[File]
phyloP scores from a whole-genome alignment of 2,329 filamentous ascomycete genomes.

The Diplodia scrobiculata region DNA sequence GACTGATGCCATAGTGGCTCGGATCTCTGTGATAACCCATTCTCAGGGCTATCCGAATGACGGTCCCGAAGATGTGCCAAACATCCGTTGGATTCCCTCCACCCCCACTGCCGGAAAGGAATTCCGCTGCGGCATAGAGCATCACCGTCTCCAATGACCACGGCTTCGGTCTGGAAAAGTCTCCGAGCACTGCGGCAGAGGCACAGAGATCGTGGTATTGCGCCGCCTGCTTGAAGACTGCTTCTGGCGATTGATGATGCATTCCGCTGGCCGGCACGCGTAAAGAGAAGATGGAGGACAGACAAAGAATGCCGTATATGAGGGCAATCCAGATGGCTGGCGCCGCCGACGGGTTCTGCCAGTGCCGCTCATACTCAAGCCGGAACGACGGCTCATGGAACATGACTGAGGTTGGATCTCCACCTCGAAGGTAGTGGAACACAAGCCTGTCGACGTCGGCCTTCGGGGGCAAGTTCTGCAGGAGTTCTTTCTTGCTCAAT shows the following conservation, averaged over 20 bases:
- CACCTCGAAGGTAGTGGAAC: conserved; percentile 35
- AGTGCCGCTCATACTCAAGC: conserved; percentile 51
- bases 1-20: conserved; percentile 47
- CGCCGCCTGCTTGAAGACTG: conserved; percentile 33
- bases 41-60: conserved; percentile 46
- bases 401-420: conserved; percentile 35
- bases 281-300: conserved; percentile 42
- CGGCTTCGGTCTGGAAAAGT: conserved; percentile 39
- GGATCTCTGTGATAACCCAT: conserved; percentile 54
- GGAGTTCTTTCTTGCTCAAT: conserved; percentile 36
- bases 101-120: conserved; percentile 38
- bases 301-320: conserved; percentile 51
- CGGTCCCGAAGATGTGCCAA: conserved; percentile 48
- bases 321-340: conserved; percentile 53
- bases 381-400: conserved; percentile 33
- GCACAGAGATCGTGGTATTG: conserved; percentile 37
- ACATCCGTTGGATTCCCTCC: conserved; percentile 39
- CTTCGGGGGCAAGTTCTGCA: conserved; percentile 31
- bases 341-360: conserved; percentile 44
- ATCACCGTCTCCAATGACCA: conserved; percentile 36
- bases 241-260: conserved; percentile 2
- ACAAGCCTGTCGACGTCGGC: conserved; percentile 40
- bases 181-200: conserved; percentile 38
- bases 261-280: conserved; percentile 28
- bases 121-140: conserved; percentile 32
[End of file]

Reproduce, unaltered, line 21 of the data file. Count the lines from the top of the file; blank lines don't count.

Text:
- bases 341-360: conserved; percentile 44